We all know that creative people have a great disdain for the money-grubbing process of persuading consumers to actually buy things. But I was shocked to learn the ad agency new-business team isn't very proficient at selling the agency to clients.
The main problem is that agency people don't care a great deal about learning the arcane details of clients' businesses. Ask account people about results from the various operations of a client company and they're likely to draw a blank. In addition, agency account-management executives identify more closely with marketing than with sales (which they feel is a little beneath their exalted status) so they don't want to give the impression that they are hawkers of the goods and services they represent.
This mind-set results in the impression that the new-business people don't understand the client's business when they go into pitches-or, worse yet, that they don't want to take the time to understand it.
And, more importantly, they don't enjoy getting into the messy job of negotiating a fee for their agency's services. They go into such negotiations with the idea that they are counseling their clients, and that trying to get a fair buck for their services is somehow unprofessional.
At last month's American Association of Advertising Agencies conference in New Orleans, DDB Worldwide Exec VP Cleve Langton, the worldwide director of business development at the Omnicom Group agency network, said account people across the agency industry need to have a better command of a client's business at all levels (and their understanding must go beyond advertising).
"A successful account person is able to talk to the client on his or her own level," Cleve told me.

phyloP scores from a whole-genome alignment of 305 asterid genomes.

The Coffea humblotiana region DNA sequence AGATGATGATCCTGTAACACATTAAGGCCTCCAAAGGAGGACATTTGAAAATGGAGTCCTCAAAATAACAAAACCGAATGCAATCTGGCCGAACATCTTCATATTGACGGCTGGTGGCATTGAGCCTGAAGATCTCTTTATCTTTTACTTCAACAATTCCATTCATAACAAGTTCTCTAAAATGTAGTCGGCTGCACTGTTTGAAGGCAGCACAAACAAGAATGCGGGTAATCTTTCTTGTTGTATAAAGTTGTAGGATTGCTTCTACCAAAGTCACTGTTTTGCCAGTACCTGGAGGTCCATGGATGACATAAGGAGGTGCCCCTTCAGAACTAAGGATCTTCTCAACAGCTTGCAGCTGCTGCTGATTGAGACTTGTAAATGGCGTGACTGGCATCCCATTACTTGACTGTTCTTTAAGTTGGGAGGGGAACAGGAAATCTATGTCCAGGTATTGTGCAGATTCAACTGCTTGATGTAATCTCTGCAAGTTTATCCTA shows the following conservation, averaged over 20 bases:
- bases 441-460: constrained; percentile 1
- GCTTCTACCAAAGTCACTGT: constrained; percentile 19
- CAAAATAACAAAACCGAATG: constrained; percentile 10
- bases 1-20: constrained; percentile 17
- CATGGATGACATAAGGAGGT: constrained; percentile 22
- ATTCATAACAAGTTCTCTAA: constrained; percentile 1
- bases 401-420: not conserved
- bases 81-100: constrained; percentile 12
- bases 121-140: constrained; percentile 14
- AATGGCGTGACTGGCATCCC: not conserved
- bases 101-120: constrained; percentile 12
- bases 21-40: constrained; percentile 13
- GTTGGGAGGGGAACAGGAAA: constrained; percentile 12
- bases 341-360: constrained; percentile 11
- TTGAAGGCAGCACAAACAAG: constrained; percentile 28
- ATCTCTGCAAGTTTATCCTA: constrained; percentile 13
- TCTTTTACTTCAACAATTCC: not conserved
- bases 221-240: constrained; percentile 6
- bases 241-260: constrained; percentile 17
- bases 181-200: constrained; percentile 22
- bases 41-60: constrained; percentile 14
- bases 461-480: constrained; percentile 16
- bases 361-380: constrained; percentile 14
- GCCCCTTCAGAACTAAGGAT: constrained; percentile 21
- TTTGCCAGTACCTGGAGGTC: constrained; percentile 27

He also believes that "professionalism and a willingness to sell are not mutually exclusive. Account people tend to think of selling as unprofessional, and that's just not true."
What's happening, Cleve said, is that more and more clients are calling in procurement officers to negotiate contracts, and agency people have to realize contract negotiations are "a regular part of client-agency relationships." Or, I gather, they will get eaten alive.
Mr. Langton surveyed the major agency search consultants to help form his views, and he's given seminars on new business in 26 countries and to 28 Omnicom companies. "There is an amazing uniformity of opinion around the world" on what agencies need to do to improve their new-business batting averages, he told the 4A's session. All agencies have to do to win is show that they care.
"You win if you care about clients," said consultant David Maister at the 4A's meeting. But, he asked, how many agency people bother to read every issue of their client's main trade magazine? Instead, their attitude is: "We'll bring in a new client who we'll ignore just as much as the other ones."
Mr. Maister contended that "most agency management are net destroyers of energy, excitement and enthusiasm. They misunderstand their basic job-which is to make other people successful."